I drove to Crawley on Friday to attend the Funeral of Barry Plant, a friend, fellow polelathe turner and green wood worker. Barry died suddenly and unexpectedly a few weeks after leaving work and just as he was launching himself into a host of craft projects he’d been looking forward to working on.
I drove by the back roads and took a break along the way to absorb the peace and quiet of a lovely bluebell wood.
I first met Barry at the Polelathe turners AGM 2005 (aka the bodgers ball) at Kingston Lacy in Dorset. It was my first time and Barry went out of his way to welcome me into the fold and to the Sussex group of polelathe turners with his boundless enthusiasm, generousity and curiousity.
Barry was a competent turner but at shows was always happiest at the back of the stand, carving or whittling away in his chair whilst encouraging others to use his lathe and to steal the limelight (such as there may be). Whatever the task, Barry probably had a tool that would help, or a book about it. In a typically generous act at one show Barry introduced me to Herbert Edlin’s eponymous book ‘Woodland Crafts in Britain’ by donating me a spare copy.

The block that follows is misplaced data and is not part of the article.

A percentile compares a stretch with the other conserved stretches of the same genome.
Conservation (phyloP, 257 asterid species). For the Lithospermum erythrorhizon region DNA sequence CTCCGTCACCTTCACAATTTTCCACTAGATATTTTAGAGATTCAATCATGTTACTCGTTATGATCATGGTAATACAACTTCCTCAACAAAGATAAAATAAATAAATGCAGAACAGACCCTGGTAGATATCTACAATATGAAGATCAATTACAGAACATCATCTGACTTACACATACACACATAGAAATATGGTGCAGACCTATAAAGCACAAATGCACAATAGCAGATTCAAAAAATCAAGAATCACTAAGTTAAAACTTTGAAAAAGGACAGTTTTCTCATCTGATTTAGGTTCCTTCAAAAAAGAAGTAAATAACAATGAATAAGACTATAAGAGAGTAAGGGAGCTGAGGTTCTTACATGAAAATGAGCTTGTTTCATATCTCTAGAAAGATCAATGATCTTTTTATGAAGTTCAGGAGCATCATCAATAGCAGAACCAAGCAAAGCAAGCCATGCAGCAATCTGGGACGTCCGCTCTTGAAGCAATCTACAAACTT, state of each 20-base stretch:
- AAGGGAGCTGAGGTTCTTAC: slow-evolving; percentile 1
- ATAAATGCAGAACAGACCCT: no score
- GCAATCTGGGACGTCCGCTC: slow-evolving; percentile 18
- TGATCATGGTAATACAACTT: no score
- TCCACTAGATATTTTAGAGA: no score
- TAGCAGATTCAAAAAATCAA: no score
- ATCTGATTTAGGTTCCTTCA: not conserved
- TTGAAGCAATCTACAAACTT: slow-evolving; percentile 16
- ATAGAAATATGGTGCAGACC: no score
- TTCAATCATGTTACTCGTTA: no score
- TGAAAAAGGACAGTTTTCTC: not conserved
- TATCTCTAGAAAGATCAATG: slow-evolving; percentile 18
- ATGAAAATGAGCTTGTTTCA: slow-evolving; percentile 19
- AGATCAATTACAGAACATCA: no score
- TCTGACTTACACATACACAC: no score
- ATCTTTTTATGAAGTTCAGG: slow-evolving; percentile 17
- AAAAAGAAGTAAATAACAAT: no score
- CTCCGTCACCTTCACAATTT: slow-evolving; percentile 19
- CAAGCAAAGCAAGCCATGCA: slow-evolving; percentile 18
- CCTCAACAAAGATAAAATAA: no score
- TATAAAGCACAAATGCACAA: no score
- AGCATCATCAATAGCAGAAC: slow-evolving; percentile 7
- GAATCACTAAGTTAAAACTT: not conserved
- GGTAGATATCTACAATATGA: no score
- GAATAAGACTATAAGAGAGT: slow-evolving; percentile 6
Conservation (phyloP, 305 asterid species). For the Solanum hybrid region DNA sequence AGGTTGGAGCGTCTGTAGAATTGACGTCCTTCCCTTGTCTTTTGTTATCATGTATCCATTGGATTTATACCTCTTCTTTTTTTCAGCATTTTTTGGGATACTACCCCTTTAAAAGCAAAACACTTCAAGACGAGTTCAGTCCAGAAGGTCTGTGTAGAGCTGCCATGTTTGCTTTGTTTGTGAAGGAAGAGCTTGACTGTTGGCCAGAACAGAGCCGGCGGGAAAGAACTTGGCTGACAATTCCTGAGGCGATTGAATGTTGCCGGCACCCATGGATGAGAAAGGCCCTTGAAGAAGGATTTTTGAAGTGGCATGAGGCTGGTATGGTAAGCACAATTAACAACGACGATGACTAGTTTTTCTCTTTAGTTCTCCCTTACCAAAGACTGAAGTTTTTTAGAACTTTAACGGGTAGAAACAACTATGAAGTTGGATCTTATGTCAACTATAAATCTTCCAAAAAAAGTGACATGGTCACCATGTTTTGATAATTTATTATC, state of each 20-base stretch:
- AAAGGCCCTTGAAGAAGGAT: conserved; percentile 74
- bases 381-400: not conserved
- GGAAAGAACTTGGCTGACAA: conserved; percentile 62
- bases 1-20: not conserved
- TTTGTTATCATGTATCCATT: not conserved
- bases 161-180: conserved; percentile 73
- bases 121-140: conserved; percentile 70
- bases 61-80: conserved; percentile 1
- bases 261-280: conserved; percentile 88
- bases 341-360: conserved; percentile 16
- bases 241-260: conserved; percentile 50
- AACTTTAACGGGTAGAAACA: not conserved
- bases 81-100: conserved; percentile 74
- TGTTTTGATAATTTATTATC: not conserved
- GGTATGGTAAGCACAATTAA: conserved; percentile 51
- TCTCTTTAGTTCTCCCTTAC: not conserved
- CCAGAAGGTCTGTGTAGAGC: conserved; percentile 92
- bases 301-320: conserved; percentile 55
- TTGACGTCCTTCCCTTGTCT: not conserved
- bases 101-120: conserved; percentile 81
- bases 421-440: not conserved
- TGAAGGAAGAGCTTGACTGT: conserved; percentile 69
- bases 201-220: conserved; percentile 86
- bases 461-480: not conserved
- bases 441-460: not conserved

Barry’s sense of humour was always present with a quip and a smile for all occasions. At last years Bodgers Ball in Oxfordshire he mucked in as a part of the Sussex group’s cobbled together team of would be chair makers.
Typically Barry took on the task of completing the chair after the event and had almost done it by the time he died. For me, Barry will still be there at the back of the shelter at shows in his rightful place.
On the way home I stopped again at the bluebell wood for a few minutes quiet contemplation.